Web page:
As yet a further example, displayed images may also be used as a fiducial marker. For instance, an image may be displayed on a display screen (e.g., of the computing device 102) at a particular location. The dimensions of the image, as well as the dimensions and/or orientations of aspects of the image can be known. Further, attributes of the display screen on which image is displayed can also be known, such as the dimensions of the display area, the resolution, the screen angle, and so on. Based on the known attributes of the displayed image and display screen, the displayed image can be used as a fiducial marker according techniques discussed herein.

Step 602 captures images of the instances of the fiducial marker via cameras positioned at the different locations. Step 604 ascertains attributes of the captured images of the fiducial marker. For example, relative sizes of the fiducial marker in the captured images can be determined, as well as relative angles and/or positions of features of the fiducial marker.

Step 606 determines the positions and orientations of the cameras by comparing the attributes of the captured images to known attributes of the fiducial marker. As discussed above, the dimensions of the fiducial marker can be known, as well as the dimensions and/or orientations of markings or other features of the fiducial marker. Step 608 generates a common reference system based on the positions and orientations of the cameras. For example, a three-dimensional point cloud can be generated, and images captured by the cameras can be used to populate the three-dimensional point cloud based on the positions and orientations of the cameras. The common reference system can then be used implement various techniques discussed herein, such as generating an integrated interactive space.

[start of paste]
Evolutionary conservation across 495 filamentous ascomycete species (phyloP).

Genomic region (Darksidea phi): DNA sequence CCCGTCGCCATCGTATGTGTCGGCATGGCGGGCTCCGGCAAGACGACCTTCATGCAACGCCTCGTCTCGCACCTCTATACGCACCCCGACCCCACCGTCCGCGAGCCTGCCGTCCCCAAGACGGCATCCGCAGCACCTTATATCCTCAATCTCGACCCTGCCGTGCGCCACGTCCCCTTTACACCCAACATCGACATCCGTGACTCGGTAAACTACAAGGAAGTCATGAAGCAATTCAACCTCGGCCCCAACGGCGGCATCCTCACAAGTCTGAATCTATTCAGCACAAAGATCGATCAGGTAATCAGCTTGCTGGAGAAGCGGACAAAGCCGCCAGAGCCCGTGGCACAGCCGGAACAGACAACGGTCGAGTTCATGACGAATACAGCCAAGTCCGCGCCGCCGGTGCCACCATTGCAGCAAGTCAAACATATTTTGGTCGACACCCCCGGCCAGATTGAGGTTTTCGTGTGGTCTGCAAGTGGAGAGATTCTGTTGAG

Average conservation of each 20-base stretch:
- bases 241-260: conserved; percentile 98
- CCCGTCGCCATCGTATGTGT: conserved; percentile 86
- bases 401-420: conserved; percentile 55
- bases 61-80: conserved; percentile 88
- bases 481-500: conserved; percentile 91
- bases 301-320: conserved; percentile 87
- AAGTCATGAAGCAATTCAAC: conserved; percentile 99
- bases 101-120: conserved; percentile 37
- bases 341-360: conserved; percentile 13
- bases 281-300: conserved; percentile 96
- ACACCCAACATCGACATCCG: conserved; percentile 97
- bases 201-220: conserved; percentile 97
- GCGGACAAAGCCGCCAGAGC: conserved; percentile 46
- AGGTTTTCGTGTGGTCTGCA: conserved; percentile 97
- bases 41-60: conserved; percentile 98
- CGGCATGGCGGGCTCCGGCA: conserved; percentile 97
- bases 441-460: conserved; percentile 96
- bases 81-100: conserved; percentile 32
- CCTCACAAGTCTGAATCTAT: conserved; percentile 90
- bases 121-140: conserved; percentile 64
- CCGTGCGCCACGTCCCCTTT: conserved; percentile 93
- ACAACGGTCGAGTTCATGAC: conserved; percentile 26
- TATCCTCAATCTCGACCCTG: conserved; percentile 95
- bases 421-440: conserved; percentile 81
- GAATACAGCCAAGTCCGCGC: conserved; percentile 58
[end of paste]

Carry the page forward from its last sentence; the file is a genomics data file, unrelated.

Eye Tracking for Virtual Point of View

As referenced above, techniques discussed herein can be implemented to adjust an image of a user who is participating in a video session such that the user appears to maintain eye contact with other users who are also participating in the video session. For example, consider the following implementation scenario in accordance with one or more embodiments.

FIG. 7 illustrates an example implementation scenario 700 in which an image of an individual 702 is adjusted such that the individual 702 appears to maintain eye contact with other individuals who are viewing the image. Starting with the upper portion of the scenario 700, the individual 702 is physically present at a location 704. Positioned at the location 704 is a camera 706. In implementations, the camera 706 can capture images of the individual 702 and other aspects of the location 704. The images can be used to generate an integrated interactive space according to various techniques discussed herein.